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Lawmakers: Change UCMJ, cut programs

Jul. 11, 2013 - 08:17PM   |  
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Lawmakers from the House and Senate have placed strong recommendations and demands on Army leadership in separate versions of the 2014 National Defense Authorization Act.

Lawmakers from the House and Senate have placed strong recommendations and demands on Army leadership in separate versions of the 2014 National Defense Authorization Act.

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Lawmakers from the House and Senate have placed strong recommendations and demands on Army leadership in separate versions of the 2014 National Defense Authorization Act.

Atop the list is the congressional crackdown on sexual assault. For example:

■Lawmakers want an end to the five-year statute of limitations on trial by court-martial for sex-related crimes. They also are calling for a review of all separations since Jan. 1, 2002, in which there was an unrestricted report of sexual assault. Officials want to know whether separations were retaliatory or involved a personality or adjustment disorder.

■Commands are being held to higher accountability. Organizational climate assessments will continue, and Congress is requiring each service secretary to verify they are done correctly.

■Rules covering the accused and the convicted will be tightened. Anyone accused of a sexual assault or related offense will face temporary administrative reassignment or removal. The Senate wants all sexual assaults punished by court-martial.

It also said the services “should be sparing in discharging in lieu of court-martial members of the Armed Forces who have committed rape, sexual assault, forcible sodomy, or attempts to commit such offenses, and should do so only when the facts of the case clearly warrant such discharge.” If a discharge is the course of action, it should be “other than honorable.” The House, on the other hand, wants such cases handled at general courts-martial with a guarantee that minimum punishment will include dismissal or dishonorable discharge.

Platforms and vehicles

Lawmakers put some strict requirements on improving and purchasing a variety of gear.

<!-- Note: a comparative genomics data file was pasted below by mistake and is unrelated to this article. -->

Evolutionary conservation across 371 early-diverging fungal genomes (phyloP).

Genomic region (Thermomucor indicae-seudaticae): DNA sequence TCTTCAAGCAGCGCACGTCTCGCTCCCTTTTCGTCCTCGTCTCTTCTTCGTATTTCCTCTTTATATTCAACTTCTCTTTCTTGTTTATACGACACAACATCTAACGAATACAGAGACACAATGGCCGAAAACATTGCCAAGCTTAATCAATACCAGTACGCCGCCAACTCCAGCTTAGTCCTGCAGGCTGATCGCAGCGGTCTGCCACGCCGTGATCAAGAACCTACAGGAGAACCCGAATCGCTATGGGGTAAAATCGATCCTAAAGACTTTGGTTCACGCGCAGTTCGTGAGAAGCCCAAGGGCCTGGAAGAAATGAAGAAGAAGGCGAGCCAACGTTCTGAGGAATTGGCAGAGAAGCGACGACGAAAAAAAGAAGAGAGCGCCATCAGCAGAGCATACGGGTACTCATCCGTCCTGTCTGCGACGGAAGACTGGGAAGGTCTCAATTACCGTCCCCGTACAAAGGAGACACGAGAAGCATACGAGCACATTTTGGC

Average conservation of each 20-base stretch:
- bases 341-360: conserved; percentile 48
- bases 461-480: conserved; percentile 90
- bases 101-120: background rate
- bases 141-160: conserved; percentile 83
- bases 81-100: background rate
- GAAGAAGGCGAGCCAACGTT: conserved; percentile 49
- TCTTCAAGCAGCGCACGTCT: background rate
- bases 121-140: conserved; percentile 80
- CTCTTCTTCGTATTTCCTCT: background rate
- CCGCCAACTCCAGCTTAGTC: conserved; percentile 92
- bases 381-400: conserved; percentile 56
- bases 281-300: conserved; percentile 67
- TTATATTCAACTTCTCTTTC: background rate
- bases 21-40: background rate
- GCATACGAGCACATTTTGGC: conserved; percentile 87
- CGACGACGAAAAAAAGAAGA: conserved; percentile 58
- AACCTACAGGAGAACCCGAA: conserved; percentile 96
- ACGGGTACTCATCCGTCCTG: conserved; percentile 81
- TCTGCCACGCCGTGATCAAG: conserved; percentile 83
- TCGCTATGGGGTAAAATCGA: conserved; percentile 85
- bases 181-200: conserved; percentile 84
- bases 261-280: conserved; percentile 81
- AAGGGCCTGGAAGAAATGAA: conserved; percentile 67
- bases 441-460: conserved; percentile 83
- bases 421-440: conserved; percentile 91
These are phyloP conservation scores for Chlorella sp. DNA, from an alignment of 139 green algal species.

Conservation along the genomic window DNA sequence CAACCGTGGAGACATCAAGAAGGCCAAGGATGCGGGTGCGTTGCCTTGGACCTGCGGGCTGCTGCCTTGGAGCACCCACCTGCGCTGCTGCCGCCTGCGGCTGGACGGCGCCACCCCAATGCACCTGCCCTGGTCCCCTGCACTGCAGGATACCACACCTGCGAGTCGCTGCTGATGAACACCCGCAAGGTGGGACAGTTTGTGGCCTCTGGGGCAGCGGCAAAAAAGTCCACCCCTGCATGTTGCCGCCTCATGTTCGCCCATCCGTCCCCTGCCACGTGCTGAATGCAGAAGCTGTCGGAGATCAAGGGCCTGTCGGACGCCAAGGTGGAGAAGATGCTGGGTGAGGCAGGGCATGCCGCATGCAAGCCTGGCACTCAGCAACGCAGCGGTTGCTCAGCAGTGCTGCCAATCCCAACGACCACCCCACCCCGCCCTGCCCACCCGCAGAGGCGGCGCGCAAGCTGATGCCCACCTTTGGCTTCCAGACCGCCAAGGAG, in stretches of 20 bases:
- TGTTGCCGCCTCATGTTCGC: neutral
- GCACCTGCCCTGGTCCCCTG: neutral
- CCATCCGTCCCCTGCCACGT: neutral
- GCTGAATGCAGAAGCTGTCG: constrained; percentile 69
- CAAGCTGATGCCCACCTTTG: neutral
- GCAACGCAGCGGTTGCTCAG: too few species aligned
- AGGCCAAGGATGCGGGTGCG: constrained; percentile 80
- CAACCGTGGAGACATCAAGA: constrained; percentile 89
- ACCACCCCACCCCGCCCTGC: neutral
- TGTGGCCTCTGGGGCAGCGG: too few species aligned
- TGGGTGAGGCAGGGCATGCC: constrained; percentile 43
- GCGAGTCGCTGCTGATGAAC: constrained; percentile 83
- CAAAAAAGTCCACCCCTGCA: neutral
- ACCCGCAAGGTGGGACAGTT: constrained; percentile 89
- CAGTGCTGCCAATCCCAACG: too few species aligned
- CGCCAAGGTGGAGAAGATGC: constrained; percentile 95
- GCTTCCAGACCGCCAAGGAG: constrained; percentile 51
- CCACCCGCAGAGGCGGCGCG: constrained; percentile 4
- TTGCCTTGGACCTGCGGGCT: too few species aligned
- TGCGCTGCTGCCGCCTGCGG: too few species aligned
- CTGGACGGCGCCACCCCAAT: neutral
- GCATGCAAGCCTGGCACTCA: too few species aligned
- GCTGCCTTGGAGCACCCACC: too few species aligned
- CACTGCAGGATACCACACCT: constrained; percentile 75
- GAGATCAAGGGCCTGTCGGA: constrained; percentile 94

For example, the Senate bill forbids the Army from acquiring the Enhanced Medium Altitude Reconnaissance and Surveillance System in fiscal 2014. EMARSS is a project to develop an aircraft that would become the Army’s newest intelligence platform.

The House Armed Services Committee seeks stronger demands.

Lawmakers noted “numerous concerns related to the performance and program management of the Distributed Common Ground System-Army program,” the service’s effort to integrate all streams of intelligence, and they reminded the Army that it has failed to produce a report required by this year’s NDAA.

Lawmakers also said a commitment to the 30-year Patriot missile modernization strategy is “premature” without a comprehensive, independent life-cycle cost analysis by the Congressional Budget Office, and put a hold on 25 percent of Stryker procurement funds until the Army secretary submits a report on the spare parts inventory.

Regarding upgrades to unmanned ground vehicles, lawmakers were friendlier.

The Army has bought more than 5,000 UGVs over the past decade. Lawmakers want the Army to modify the vehicles to support engineering, military police and chemical, biological, radiological and nuclear missions. Programs such as PackBot and Talon must be transferred from overseas contingency operations to a base budget that is stretched thin.

The House also wants the Army to expand the success of gunshot detection systems to vehicles and helicopters. And it is pressing the Army to fund research and development of an active protection system for the Ground Combat Vehicle.

Congress fully funded the Army’s fiscal 2013 request of $639.9 million for R&D on the GCV. But lawmakers said the lack of an APS will “soon create a critical capability gap for Army combat vehicles due to the rapid proliferation of advanced anti-tank guided missiles and next-generation rocket propelled grenades.” The Army was “encouraged” to establish and fund a program in fiscal 2015.

The Army is also ordered to take some lessons from the Marine Corps. Those start with the multipurpose, high explosive 120mm round for the M1A1 Abrams.

The Corps also has used an unmanned aerial system to move cargo loads of up to 4,500 pounds in Afghanistan for the past 15 months, while the Army has no similar program. The House is so impressed with the program that it wants Army Secretary John McHugh to submit a UAS cargo assessment by Feb. 15, 2014.

Other requirements and recommendations include:

■The call for R&D to better leverage commercial wireless technology waveforms.

■An expanded user evaluation of the M4 carbine powered rail system.

■Investment in a vehicle survivability systems integration study program.

■Development of third-generation forward-looking infrared sensors to overcome countermeasures “that could degrade and potentially overmatch” the 20-year-old technology in use.

■Expedited testing of lightweight tactical, rapidly installable medical evacuation racks.

The legislative bodies will now hash out their differences.

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